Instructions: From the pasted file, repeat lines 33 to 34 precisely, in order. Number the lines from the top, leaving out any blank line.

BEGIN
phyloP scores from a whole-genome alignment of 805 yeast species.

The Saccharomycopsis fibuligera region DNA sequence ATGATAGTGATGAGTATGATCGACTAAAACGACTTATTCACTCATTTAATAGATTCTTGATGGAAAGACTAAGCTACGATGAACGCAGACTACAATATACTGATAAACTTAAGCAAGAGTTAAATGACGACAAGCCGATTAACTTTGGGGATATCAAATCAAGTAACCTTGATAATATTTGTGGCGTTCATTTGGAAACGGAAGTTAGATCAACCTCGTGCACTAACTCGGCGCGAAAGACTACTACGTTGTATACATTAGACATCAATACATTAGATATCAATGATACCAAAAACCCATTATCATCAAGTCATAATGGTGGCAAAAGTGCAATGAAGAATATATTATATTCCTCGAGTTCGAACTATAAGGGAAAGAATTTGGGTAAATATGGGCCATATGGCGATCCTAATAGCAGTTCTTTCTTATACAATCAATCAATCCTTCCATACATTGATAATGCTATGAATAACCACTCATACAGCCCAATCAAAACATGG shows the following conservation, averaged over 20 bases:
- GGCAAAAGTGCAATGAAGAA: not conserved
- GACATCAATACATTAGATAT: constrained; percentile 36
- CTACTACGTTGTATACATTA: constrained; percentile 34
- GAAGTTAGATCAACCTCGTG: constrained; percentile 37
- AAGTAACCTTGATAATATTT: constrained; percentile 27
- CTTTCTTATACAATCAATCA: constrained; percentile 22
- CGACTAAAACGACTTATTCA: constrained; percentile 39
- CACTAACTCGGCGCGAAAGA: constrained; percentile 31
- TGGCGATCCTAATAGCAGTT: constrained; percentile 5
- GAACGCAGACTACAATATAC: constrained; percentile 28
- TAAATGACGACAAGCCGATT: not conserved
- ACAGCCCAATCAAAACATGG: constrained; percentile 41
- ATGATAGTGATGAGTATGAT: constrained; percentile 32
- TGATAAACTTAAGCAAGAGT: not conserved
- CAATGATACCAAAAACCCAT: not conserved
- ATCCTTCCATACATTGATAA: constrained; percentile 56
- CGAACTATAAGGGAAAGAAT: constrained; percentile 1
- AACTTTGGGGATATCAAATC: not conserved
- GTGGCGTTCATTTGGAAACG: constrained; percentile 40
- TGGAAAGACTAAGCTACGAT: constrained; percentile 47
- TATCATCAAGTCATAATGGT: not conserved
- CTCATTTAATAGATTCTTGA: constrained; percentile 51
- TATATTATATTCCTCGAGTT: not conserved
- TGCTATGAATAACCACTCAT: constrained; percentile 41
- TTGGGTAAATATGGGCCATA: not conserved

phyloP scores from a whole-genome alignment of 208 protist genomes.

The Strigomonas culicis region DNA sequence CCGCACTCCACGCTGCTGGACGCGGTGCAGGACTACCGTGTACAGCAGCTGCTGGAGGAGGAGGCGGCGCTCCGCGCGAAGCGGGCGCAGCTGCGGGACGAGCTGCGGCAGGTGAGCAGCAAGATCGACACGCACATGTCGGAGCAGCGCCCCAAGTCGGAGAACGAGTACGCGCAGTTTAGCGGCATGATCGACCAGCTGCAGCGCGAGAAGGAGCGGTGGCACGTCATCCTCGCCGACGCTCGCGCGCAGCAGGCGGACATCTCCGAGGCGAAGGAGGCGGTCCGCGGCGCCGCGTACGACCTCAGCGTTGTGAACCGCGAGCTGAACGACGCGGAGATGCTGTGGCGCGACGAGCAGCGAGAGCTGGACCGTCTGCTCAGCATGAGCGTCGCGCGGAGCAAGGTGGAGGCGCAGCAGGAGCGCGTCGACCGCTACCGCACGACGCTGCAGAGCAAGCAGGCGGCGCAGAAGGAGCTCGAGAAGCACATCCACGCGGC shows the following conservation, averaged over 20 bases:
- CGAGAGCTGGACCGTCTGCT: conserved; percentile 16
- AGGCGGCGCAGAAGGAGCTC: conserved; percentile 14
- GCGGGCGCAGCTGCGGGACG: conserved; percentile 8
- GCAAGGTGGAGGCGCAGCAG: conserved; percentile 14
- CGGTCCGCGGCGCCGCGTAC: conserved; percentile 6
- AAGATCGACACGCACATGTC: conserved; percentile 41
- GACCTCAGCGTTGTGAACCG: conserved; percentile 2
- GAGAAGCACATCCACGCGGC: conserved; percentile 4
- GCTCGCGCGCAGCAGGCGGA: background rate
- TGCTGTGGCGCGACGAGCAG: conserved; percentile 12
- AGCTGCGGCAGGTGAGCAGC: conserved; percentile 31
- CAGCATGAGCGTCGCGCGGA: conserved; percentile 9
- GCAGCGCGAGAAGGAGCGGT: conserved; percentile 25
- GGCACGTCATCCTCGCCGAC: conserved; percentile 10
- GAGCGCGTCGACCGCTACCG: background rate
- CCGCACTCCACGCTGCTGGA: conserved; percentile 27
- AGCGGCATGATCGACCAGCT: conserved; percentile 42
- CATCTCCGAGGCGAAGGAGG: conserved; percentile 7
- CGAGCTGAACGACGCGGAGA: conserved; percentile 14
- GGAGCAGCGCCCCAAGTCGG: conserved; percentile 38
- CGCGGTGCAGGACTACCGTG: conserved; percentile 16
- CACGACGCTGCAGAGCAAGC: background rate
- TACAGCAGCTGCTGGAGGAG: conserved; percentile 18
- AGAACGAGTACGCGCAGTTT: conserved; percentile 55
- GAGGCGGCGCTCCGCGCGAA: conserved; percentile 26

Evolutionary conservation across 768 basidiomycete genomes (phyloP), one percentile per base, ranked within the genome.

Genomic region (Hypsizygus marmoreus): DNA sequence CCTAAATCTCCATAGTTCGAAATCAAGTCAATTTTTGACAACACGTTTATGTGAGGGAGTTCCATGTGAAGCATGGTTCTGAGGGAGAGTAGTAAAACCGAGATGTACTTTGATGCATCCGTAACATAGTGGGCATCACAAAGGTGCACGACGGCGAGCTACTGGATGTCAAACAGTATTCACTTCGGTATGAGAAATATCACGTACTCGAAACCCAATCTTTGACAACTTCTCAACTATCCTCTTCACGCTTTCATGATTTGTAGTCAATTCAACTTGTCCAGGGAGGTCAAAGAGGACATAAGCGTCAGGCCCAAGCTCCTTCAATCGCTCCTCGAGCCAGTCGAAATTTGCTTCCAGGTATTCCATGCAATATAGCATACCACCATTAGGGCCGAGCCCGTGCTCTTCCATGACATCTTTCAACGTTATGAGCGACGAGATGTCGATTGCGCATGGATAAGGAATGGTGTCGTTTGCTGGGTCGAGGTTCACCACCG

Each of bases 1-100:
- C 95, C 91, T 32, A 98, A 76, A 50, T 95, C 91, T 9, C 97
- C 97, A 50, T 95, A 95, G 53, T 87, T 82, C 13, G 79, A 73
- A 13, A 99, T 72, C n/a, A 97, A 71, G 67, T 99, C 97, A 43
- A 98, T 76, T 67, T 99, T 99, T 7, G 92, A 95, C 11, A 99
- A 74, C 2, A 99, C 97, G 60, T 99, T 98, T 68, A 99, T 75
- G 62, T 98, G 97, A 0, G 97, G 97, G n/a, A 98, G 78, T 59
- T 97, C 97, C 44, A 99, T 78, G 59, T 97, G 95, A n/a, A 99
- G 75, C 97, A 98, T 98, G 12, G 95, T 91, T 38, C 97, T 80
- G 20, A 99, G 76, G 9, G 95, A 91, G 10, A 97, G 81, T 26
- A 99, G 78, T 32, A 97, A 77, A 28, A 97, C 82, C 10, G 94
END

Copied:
- GCAAGGTGGAGGCGCAGCAG: conserved; percentile 14
- CGGTCCGCGGCGCCGCGTAC: conserved; percentile 6